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We sent reporter Emilie, 17, to a preview screening of The Sound of Music, which is re-released into cinemas from Friday 18 May. Emilie saw the film projected from a 70mm print just as it would have been shown when the film was first released in 1965!
Read on below for her thoughts on rewatching a classic musical that has had a special place in her heart since childhood.
The Sound of Music, the classic musical directed by Robert Wise, is an incredibly beautiful and heart-warming film which tells the story of the von Trapp family, set in the background of World War Two and leading up to the Nazi occupation of Austria.
Perhaps the most distinct aspect of the film is the musical soundtrack, with well-known classic songs which have endured generations; the beauty of the music is absolutely transcendent and adds such life and spirit to the film. Furthermore the contrasting variety of emotions the soundtrack throughout the film provides adds such vitality - songs such as ‘Edelweiss' and ‘Climb Ev'ry Mountain' give tenderness and warmth to the film whilst songs such as ‘The Lonely Goatherd' and ‘Do-Re-Mi' will make audiences laugh and give the film a sense of innocence and fun.
Despite the copious number of cast members, mostly composed of the impeccably acted seven von Trapp children, the film is able to give each character an immense and detailed amount of depth and development, an impressive skill for even just one character, let alone so many! Even minor characters such as Rolfe are allowed their time to shine - in which we are able to witness the struggle between staying true to himself and the brainwashing of the Nazi empire, his character thus serving as a depiction of the struggle which many people underwent under Hitler's dictatorship. Of course, stand-out performances came from the lead protagonist Maria, played by Julie Andrews, and Captain von Trapp, played by Christopher Plummer. They both gave incredible performances as individuals but also as a couple, which made their love story truly believable and something for audiences to invest in. I was also particularly impressed with the youngest cast member Kym Karath who played Gretl. For such a young age, her performance was charmingly delivered and completely enamouring.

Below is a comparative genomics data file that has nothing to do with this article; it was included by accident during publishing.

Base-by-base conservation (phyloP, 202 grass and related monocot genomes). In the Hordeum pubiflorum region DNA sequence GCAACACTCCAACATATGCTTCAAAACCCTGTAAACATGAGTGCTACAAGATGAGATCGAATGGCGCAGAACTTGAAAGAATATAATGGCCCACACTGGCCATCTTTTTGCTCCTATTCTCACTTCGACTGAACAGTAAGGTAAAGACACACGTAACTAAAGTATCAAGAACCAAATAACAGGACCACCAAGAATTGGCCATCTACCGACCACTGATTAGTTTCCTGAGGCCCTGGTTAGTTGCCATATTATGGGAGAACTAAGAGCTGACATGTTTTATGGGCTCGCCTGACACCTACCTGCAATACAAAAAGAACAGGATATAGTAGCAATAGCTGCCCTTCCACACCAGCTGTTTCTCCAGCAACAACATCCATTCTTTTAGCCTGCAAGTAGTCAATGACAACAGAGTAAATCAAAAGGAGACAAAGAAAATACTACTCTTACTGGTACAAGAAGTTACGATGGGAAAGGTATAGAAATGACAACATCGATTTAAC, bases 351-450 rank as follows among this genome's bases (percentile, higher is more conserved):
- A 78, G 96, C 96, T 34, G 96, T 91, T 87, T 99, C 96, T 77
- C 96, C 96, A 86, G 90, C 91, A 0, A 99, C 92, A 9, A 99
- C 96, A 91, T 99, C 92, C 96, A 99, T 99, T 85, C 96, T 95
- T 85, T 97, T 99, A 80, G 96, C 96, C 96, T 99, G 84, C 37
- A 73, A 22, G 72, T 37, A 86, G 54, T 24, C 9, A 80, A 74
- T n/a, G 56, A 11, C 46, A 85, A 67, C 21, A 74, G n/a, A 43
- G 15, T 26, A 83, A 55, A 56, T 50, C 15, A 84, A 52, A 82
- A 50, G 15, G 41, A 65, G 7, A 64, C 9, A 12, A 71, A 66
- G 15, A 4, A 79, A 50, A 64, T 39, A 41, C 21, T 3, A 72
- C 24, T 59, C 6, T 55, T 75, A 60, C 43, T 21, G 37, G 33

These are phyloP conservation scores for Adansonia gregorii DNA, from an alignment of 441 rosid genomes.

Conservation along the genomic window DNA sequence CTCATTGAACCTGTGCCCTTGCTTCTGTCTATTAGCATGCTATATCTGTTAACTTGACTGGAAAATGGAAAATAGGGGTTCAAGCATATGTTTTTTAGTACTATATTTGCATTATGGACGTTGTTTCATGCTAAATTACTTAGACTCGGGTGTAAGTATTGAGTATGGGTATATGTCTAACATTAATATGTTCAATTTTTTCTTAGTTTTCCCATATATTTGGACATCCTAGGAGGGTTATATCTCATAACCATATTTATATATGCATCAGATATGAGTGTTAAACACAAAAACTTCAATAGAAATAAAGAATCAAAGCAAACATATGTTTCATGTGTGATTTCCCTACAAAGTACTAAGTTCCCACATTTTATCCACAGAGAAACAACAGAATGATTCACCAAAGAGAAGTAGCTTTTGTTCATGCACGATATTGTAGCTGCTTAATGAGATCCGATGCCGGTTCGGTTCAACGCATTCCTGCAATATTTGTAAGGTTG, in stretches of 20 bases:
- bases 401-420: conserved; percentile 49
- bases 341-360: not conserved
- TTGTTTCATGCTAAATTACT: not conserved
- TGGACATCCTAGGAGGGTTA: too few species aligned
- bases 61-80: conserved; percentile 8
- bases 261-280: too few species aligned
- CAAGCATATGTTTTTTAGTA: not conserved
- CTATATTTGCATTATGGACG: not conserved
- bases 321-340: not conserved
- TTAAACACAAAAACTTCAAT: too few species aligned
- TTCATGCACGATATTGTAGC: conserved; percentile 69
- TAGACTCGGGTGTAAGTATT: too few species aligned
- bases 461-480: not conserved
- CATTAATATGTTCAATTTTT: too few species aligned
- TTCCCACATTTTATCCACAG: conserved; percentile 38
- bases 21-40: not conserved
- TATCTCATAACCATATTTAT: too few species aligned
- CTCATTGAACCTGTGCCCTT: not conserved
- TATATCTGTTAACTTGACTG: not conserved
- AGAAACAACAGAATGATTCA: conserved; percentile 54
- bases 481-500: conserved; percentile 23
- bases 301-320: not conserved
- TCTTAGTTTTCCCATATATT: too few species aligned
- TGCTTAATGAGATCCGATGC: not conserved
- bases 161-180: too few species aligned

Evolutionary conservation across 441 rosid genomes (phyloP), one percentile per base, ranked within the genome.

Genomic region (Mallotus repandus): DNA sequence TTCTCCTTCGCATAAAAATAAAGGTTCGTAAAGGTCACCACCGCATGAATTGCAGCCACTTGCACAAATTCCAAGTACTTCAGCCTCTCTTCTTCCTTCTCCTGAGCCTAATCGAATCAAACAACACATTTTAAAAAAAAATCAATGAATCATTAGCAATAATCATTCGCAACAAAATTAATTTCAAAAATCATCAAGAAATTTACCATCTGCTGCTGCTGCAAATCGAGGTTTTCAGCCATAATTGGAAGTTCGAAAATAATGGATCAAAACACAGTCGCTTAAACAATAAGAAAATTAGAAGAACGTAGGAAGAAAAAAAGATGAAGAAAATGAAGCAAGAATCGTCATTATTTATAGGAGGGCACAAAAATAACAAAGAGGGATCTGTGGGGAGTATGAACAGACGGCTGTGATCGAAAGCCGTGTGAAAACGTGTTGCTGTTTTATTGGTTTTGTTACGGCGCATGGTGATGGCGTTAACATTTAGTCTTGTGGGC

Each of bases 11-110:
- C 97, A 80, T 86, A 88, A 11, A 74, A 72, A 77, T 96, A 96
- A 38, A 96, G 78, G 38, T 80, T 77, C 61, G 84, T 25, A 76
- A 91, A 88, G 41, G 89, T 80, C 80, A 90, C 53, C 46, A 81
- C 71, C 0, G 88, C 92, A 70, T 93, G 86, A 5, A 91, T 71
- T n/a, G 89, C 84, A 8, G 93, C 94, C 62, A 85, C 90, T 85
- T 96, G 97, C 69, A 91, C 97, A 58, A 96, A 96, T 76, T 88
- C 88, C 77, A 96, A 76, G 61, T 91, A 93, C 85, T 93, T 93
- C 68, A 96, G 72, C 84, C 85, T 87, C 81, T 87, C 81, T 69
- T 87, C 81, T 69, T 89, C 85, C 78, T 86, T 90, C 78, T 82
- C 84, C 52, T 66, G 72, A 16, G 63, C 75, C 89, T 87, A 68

The cinematography of the film was undeniably exquisite; the DOP (Director of Photography) Ted D. McCord does an incredible job of capturing the beauty of Salzburg and the natural allure of the mountains and lakes, creating a character out of just the setting itself, an important feature within the film. Perhaps the biggest challenge of the film was keeping the sense of innocence and fun, represented through the children and their relationship with Maria, whilst also presenting the serious and hard hitting topic of war and the Nazi occupation, particularly towards the end of the film and the intensity that that presents. However, this is something that the director Robert Wise handled extremely well and he was able to strike a perfect balance between the two, a remarkably respectable skill.
Having re-watched this classic film again in 70mm and in the cinema, I experienced what it might have been like to watch the film when it first opened in 1965, and how the film would have originally been intended to be viewed. This added to the authenticity of the film, and added a whole new layer of detail to the film that I may not have noticed before when watching it at home. It was a truly immersive experience and something I would really recommend for anyone who has the chance.
Never seen the film, or want to watch it again with the big screen experience? The Sound of Music will be showing in cinemas from 18 May.
You can watch a digitally restored 4K version, and in selected cinemas you can see it from a 70mm print, like the one that Emilie saw. Find a screening near you here.
A film guide that looks at The Sound of Music (1965), exploring its key topics and themes through informal discussion.
We spoke to Rhys Roberts, leader of our Into Film Club of the Month February 2018, who explains why getting children in to cinemas is such a rich experience.
Reading time 5 mins
A film list that celebrates the power of music to express identity and bring people together.
Suitable forAll ages
No. of films23
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